7. Tina Turner puts the problem – and the question I always put to dumfounded couples whom I prepare for marriage: “What’s love got to do with it?” Stanley Hauerwas: “Christians have far too readily underwritten the romantic assumption that people ‘fall’ in love and then get married. We would be much better advised to suggest that love does not create marriage; rather, marriage provides a good training ground to teach us what love involves.” Thus, most provocatively, to disabuse us of conventional notions of Mr or Miss Right, Hauerwas’s Law: “You always marry the wrong person.” (As Henny Youngman jested: I married Miss Right. I just didn’t know her first name was Always.) Thus does marriage become Luther’s “school of character”, or, better, a “class of character” in the school of the church. Of course a relationship begins with the chemistry of attraction, but unless it does graduate work in the art of loving, it shouldn’t be surprising if it ends in an explosion.

8. Colin Gunton observed that marriage “is at once the most private and the most public of our institutions,” and we may expect marriage to contribute to the enrichment of society and the strengthening of community. The church, after all, exists for the world. Yet in much Protestant thought that takes marriage to belong to an “order of nature”, the conclusion has been drawn that marriage is a purely civil affair, a matter of state for which the church provides the altar. This Constantinian understanding of marriage is a disaster, the collateral damage of which includes the apotheosis of “family values” and the raising of children to be loyal citizens, not faithful Christians. Divorce itself becomes, not a personal tragedy or a failure of witness, but a threat to the “fabric of society”, i.e. the status quo. The church must certainly cease to be Caesar’s chaplain, but not by abandoning its ceremonies, rather by reclaiming them for Christ. Follow the trajectory to a status confessionis and the state would not sanction and regulate church weddings but declare them to be illegal.

9. Am I suggesting that the church restrict weddings only to committed Christians, or to “nominal” Christians only after thorough catechesis? That would seem to be the drift of the argument – except for one thing. John Wesley spoke of the eucharist as a “converting ordinance”, as a means of grace that may bring the baptised (back) to Christ. In my own experience as a minister, church weddings, on a not insignificant number of occasions, have performed a similar function – and not only for the couple but for members of the congregation. In fact, they have been, indirectly, evangelistic events through which some people have been drawn into the body of Christ. They may even be prophetic events. Of course marriage preparation is essential, and that will include catechesis as well as counsel, but I have always seen it fundamentally as an act of hospitality and care. Some may chastise me with Matthew 7:6. I take consolation in Matthew 5:45.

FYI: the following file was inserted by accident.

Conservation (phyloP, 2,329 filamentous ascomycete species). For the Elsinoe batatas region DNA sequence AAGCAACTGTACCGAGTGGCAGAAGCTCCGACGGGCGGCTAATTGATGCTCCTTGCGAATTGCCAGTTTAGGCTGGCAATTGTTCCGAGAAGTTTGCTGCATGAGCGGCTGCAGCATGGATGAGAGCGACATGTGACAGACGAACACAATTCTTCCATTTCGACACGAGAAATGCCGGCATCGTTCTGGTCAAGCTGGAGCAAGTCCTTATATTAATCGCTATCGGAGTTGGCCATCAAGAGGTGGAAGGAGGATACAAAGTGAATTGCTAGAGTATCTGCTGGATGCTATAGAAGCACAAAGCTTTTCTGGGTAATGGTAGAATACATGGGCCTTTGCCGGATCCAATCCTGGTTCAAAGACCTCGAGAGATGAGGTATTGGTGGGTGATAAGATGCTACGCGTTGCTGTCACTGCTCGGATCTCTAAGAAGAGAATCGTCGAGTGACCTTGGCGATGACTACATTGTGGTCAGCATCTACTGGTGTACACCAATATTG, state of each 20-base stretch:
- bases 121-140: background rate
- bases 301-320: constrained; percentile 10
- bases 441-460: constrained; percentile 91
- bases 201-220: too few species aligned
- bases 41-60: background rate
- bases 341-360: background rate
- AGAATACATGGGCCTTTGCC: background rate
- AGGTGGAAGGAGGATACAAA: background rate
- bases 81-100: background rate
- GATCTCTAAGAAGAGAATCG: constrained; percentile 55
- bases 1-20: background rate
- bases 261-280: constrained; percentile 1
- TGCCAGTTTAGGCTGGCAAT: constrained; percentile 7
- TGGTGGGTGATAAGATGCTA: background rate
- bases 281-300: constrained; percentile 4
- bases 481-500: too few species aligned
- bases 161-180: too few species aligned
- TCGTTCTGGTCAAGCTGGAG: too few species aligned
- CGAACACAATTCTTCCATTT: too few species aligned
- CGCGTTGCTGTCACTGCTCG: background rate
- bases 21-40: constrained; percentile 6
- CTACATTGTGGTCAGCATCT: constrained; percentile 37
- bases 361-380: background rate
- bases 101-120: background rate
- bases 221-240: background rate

10. Finally, if the heart of marriage is friendship, if marriage is for procreation in a gratuitous rather than an instrumental sense, as overflow rather than essence, then do we not open the way for the blessing of same-sex relationships? I think we do, though I think the term “marriage” is unhelpful. (And by the way, whatever the social and legal conventions, homosexual Christians, like heterosexual Christians, may have a vocation as parents in the church.) This view presupposes that natural law arguments against same-sex relationships are otiose – but then I think that the concept of natural law is otiose in a theology of marriage too! The point is this: if Luke Timothy Johnson is right to suggest that “If sexual virtue and vice are defined covenantally rather than biologically, then it is possible to place homosexual and heterosexual activity in the same context,” it is also possible to see same-sex relationships, blessed by the church, as an analogue of the relationship between God and his people, and a model of the church’s own proper economy of grace. In short, nihil obstat.

Postscript: two clean jokes and a dirty one

  • Why did Adam and Eve have the perfect marriage? He didn’t have to listen to her talk about all the other men she could have married, and she didn’t have to put up with his mother.
  • A minister sent a tele-message to his goddaughter for her wedding day: “I John 4:18. Love, Uncle Jack”. Unfortunately, the telephonist omitted the “I”, so that the reference was to John’s Gospel. Check it out!
  • Finally, as an illustration that (pace von Clausewitz) marriage is the continuation of war by other means, an “order of militarisation”: Reviewing their marriage vows on the eve of their thirtieth anniversary, a couple had a furious row when they came to “as long as we both shall live”. He was so angry that in the morning he went out and bought her a tombstone bearing the inscription: “Here lies my wife – cold as ever.” In retaliation she went out and bought him a tombstone too. The inscription? “Here lies my husband – stiff at last.”